Expert Tips and Advice for the Moving Professionals at E.E. Ward Moving & Storage
Packing up and taking your indoor plants with you when you move can be tricky. There are a number of important factors you’ll need to take into consideration prior to moving. Pre-planning is essential – you will need to decide which plants you are taking, how you are moving the plants, and how to prepare them for the trip. Keep in mind not all houseplants, especially delicate ones, will make it through a move. Because plants can be so difficult to keep healthy during a move, most professional movers won’t accept liability for them, meaning you’ll most likely be on your own when it comes to relocating your plants. However, following these tips will give your plants the best possible chance of survival during your move.
Method of Transportation
The ideal way to move your plants is in your own car. This will allow you to have maximum control over the environmental conditions, including temperature, light, watering and ventilation. Provided you don’t have them in the trunk, plants moved in your car will likely arrive in good condition.
If you’re moving across country and won’t be driving, it is possible to transport your plants via plane. Most airlines will accept houseplants as airfreight, however, it is your responsibility to see that the plants are carefully packaged, labeled and have the appropriate inspection certificates. You’ll also need to make sure your plants are delivered and picked up on time at the airport. Keep in mind there will most likely be an additional airfreight fee. It should be noted that airfreight may not always be the best option. Plants being shipped by air don’t receive special handling and may be subject to temperature extremes, which will drastically decrease the plant’s chance of survival.
Federal and State Regulations
If you are moving out of state, be sure to research and be aware of any federal and state regulations you may encounter. Alabama, Delaware, Florida, Maine, Tennessee, Utah and Washington require that all houseplants be inspected and certified pest free. While it is expected that plants are pest and disease free, the remaining states do not require pest-free certification. Hawaii and Arizona require plants to be free of soil; sand and earth, meaning the plant will need to be in commercial plant mix. There are also states that prohibit certain plant species or require special certification stating a specific pest is not present in the plant.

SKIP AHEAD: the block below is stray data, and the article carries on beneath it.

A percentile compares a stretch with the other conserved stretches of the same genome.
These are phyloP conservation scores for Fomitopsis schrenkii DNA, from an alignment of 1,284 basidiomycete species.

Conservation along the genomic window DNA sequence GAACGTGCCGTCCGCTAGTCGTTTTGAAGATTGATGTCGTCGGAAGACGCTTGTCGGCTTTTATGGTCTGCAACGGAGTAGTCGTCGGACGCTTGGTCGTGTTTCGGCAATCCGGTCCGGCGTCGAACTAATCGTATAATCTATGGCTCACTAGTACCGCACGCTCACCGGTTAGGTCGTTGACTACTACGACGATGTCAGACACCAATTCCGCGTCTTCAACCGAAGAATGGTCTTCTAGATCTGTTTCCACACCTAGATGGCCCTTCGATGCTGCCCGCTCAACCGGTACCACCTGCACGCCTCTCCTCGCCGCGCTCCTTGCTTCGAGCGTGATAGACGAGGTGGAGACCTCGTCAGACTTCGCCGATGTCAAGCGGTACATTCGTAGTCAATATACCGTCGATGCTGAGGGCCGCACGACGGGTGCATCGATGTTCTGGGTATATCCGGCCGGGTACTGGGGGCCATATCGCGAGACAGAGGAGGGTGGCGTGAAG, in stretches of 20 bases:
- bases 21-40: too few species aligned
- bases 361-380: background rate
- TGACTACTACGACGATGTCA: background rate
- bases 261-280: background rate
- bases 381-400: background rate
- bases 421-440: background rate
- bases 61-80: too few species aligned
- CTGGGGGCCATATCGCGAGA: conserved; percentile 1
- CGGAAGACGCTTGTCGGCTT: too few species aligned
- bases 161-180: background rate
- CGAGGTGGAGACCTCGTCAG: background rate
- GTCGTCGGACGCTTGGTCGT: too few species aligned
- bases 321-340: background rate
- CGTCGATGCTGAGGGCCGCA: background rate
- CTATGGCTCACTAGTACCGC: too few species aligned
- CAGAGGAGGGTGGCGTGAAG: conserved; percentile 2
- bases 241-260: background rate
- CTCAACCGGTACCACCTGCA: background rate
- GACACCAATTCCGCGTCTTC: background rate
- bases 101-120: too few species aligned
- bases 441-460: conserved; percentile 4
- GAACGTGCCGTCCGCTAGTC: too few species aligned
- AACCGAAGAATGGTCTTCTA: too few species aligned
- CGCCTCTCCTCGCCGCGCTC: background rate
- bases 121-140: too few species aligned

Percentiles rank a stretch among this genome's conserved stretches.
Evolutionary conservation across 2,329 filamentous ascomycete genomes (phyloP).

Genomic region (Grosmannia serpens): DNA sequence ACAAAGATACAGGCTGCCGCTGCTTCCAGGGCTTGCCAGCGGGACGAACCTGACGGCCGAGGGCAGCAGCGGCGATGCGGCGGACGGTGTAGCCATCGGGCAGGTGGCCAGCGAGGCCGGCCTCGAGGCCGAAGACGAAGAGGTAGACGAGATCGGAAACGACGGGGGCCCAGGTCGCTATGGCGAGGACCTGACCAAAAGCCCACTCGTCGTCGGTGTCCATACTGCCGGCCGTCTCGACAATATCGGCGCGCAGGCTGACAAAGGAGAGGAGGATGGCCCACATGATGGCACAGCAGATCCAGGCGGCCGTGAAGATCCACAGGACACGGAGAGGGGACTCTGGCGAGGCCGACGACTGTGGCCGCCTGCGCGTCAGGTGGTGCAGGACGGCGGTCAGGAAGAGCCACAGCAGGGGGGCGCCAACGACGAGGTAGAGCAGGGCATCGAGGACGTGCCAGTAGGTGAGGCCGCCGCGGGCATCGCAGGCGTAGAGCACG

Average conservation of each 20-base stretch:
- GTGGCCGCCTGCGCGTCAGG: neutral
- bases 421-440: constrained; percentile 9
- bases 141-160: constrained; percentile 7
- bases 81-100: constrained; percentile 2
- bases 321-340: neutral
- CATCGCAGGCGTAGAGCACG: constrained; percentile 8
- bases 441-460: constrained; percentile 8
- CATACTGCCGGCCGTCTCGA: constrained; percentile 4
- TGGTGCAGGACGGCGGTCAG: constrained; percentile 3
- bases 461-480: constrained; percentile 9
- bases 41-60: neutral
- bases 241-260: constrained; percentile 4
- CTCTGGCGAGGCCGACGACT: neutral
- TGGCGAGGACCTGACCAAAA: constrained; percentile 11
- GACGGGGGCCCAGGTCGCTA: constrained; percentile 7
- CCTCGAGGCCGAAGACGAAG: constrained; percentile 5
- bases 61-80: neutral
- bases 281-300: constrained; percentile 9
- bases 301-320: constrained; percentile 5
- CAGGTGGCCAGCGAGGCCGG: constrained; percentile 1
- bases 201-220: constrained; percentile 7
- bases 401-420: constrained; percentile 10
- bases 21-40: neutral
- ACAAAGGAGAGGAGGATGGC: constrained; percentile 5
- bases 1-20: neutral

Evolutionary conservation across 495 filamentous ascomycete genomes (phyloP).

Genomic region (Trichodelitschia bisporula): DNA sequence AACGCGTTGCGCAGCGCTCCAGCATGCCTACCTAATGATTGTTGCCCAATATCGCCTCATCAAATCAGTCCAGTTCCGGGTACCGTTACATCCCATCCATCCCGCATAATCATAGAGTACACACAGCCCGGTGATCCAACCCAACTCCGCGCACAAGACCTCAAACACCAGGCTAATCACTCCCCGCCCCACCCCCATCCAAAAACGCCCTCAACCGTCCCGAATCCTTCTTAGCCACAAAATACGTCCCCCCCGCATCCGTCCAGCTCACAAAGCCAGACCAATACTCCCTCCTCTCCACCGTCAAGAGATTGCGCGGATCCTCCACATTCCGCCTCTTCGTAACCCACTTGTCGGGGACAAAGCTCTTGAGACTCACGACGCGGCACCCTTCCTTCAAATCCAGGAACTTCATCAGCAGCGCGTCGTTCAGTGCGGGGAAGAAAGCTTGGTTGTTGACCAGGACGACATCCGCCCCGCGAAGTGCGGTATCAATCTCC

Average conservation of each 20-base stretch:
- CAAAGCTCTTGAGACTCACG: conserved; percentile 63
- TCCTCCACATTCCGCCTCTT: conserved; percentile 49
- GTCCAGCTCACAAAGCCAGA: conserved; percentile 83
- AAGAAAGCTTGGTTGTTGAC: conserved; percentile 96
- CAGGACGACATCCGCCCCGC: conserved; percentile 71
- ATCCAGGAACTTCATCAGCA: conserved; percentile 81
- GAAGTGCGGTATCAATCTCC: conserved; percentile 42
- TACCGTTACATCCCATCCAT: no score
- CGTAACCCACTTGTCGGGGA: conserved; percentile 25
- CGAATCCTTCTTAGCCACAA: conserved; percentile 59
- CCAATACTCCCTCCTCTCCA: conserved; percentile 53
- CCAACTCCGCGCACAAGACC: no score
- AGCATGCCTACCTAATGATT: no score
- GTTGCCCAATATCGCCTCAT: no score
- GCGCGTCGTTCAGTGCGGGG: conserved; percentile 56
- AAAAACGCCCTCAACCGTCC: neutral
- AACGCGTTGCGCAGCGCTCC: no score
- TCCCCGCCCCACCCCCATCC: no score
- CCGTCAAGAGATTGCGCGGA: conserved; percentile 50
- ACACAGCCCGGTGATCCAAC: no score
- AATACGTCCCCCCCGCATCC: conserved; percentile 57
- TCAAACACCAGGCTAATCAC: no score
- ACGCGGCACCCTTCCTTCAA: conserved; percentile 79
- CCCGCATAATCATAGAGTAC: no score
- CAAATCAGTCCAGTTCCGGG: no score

If the destination state requires state-of-origin certification, pest control officials will provide inspection services, certificates and necessary treatment. You will need to personally arrange for an inspection of your houseplants by an authorized state Department of Agriculture inspector. You should schedule this inspection 3-4 weeks prior to your move, allowing you time if your plants need treatment of some sort.
Some plants are more susceptible to being moved than others. The distance or time of the transit doesn’t make the shock greater, however, it may affect the plants recovery time.
Temperature is the most critical factor when moving houseplants. Extended exposure to cold or heat is detrimental to most plants. Temperatures below 35 degrees or higher than 95-100 degrees for more than an hour will be fatal to the plant.
The common houseplant can withstand roughly 7 to 10 days without being watered and suffer very little hardship. You should make sure the plant is moist when placing it in a carton. Using wax cartons or plastic bags will keep moisture in.
With other favorable conditions, most houseplants can withstand darkness for up to a week. If your plants are kept in darkness for a prolonged period, you’ll want to keep them away from direct exposure to the sun for a few days to avoid wilting and sunscald.
For more information on Federal and State Regulations or certification requirements visit the Department of Agriculture or the National Gardening Association.